ence with how a large-scale infrastructure for escrowed encryption would work; the lack of demonstrated evidence that escrowed encryption will solve the most serious problems that law enforcement authorities face; the likely harmful impact on the natural market development of applications made possible by new information services and technologies; and the uncertainty of the market response to such aggressive promotion. At the same time, many policy benefits can be gained by an operational exploration of escrowed encryption by the U.S. government for government applications; such exploration would enable the U.S. government to develop the base of experience on which to build a more aggressive promotion of escrowed encryption should circumstances develop in such a way that encrypted communications come to pose a significant problem for law enforcement.
Recommendation 5.4Congress should seriously consider legislation that would impose criminal penalties on the use of encrypted communications in interstate commerce with the intent to commit a federal crime. The purpose of such a statute would be to discourage the use of cryptography for illegitimate purposes, thus focusing the weight of the criminal justice system on individuals who were in fact guilty of criminal activity rather than on law-abiding citizens and criminals alike. Any statute in this area should be drawn narrowly.
Recommendation 5.5High priority should be given to research, development, and deployment of additional technical capabilities for law enforcement and national security for use in coping with new technological challenges. Such R&D should be undertaken during the time that it will take for cryptography to become truly ubiquitous. These new capabilities are almost certain to have a greater impact on future information collection efforts than will aggressive attempts to promote escrowed encryption to a resistant market.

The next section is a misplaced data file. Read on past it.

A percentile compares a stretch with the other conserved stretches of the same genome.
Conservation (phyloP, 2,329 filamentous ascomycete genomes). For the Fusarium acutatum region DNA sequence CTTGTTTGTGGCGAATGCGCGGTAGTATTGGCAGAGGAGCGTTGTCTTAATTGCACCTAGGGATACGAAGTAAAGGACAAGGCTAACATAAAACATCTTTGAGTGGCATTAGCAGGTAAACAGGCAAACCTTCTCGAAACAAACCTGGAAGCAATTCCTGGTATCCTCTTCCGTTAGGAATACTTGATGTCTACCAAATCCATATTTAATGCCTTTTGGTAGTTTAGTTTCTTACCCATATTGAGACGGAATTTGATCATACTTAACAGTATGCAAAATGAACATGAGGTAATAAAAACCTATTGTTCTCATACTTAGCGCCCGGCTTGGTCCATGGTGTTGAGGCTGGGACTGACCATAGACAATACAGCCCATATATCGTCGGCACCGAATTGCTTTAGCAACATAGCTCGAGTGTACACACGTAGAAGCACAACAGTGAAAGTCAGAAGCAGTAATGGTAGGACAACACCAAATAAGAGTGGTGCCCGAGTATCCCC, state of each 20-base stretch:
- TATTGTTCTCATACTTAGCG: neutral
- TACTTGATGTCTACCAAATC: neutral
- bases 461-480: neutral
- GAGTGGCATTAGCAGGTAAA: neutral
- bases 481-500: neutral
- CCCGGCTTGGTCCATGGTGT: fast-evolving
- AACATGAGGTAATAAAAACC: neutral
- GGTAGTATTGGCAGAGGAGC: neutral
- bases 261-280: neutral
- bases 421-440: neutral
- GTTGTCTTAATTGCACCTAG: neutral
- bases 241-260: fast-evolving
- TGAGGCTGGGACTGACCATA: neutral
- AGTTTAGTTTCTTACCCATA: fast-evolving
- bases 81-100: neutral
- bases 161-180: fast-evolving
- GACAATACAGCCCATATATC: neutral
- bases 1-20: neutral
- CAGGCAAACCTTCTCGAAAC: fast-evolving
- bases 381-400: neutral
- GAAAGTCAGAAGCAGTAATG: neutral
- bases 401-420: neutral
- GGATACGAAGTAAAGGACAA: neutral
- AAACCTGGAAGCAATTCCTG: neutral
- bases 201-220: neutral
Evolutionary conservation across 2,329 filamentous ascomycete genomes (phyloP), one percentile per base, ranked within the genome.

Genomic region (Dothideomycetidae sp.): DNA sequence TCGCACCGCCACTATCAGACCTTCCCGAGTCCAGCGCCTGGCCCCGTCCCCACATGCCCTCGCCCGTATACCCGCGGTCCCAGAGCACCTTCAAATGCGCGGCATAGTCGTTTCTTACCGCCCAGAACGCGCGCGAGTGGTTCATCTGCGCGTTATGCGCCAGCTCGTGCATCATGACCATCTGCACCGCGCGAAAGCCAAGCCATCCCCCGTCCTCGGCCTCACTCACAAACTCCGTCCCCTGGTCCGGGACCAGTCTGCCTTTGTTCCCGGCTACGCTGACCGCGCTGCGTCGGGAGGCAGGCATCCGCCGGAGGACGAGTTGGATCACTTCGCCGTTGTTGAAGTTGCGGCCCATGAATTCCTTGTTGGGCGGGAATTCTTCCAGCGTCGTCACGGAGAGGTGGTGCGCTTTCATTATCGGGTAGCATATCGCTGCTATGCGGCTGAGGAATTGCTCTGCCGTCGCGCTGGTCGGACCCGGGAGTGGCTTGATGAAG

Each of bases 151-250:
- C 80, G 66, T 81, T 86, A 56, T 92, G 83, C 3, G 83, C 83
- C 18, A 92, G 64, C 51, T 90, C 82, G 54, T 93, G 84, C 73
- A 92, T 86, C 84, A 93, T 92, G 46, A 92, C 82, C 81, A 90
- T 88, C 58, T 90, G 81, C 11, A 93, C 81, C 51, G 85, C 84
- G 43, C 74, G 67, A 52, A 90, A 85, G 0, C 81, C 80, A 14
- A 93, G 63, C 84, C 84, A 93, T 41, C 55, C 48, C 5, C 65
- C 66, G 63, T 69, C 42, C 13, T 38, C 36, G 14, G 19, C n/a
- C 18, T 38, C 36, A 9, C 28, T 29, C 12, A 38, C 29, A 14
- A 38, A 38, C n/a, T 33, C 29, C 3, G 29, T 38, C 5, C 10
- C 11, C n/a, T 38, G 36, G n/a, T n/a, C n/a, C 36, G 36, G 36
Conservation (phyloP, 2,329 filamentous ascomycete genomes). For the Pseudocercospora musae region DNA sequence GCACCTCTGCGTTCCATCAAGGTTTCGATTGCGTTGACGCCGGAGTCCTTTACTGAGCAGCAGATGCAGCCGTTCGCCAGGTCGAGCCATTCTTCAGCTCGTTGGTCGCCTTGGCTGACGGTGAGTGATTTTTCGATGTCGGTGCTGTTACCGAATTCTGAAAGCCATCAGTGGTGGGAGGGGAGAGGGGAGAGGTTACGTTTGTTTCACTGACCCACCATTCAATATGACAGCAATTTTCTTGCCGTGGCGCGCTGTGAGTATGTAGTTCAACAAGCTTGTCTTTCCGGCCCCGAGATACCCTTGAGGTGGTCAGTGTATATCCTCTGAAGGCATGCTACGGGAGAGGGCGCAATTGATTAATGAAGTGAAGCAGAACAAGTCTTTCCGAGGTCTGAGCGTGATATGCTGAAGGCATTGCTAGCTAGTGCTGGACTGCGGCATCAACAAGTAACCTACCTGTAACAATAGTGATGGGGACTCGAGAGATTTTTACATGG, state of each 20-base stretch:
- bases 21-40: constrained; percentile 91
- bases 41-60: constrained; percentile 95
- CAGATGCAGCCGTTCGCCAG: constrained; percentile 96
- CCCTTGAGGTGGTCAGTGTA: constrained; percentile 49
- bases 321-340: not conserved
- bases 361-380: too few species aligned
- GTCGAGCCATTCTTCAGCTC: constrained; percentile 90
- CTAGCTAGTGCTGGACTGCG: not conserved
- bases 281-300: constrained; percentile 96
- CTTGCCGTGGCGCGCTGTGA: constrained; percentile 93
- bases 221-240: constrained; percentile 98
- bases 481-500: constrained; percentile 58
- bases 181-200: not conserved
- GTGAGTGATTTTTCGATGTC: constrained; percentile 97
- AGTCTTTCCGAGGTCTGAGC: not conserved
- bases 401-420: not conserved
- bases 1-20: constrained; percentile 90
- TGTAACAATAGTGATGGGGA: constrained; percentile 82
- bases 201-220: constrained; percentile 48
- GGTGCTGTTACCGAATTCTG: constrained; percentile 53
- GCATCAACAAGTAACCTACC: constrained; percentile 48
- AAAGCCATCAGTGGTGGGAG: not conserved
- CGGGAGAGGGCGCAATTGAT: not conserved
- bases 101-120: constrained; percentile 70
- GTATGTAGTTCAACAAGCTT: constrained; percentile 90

THE POLICY RELATIONSHIP BETWEEN INFORMATION SECURITY AND CRYPTOGRAPHY
Although this report is concerned primarily with national cryptography policy, any such policy is only one component of a national information security policy. Without a forward-looking and comprehensive national information security policy, changes in national cryptography policy may have little operational impact on U.S. information security.
Recommendation 6: The U.S. government should develop a mechanism to promote information security in the private sector. As is widely
acknowledged, the U.S. government is not well organized to meet the challenges presented by an information society, and no government agency has the responsibility to promote information security in the private sector. Absent a coordinated approach to promoting information security, the needs of many stakeholders may well be given inadequate attention and notice; those who are pursuing enhanced information security and those who have a need for legal access to stored or communicated information must both be included in a robust process for managing the often-competing issues and interests that will inevitably arise over time. Government has an important role in actively promoting the security of information systems and networks critical to the nation's welfare (e.g., the banking and financial system, the public switched telecommunications network, the air traffic control system, the electric power grid). In other sectors of the economy, the role of the U.S. government should be limited to providing information and expertise. Chapter 8 provides some illustrative examples of what the government might do to promote information security in the private sector.
The committee believes that its recommendations will lead to enhanced confidentiality and protection of information for individuals and companies, thereby reducing economic and financial crimes and economic espionage from both domestic and foreign sources. In addition, they will result in improved security and assurance for the information systems and networks used by the nationa more secure national information infrastructure. While the recommendations will in these ways contribute to the prevention of crime and enhance national security, the committee recognizes that the spread of cryptography will increase the burden of those in government charged with carrying out certain specific law enforcement and intelligence activities. It believes that widespread commercial and private use of cryptography in the United States and abroad is inevitable in the long run and that its advantages, on balance, outweigh its disadvantages. Thus, the committee concluded that the overall interests of the government and the nation would best be served by a policy that fosters a judicious transition toward the broad use of cryptography.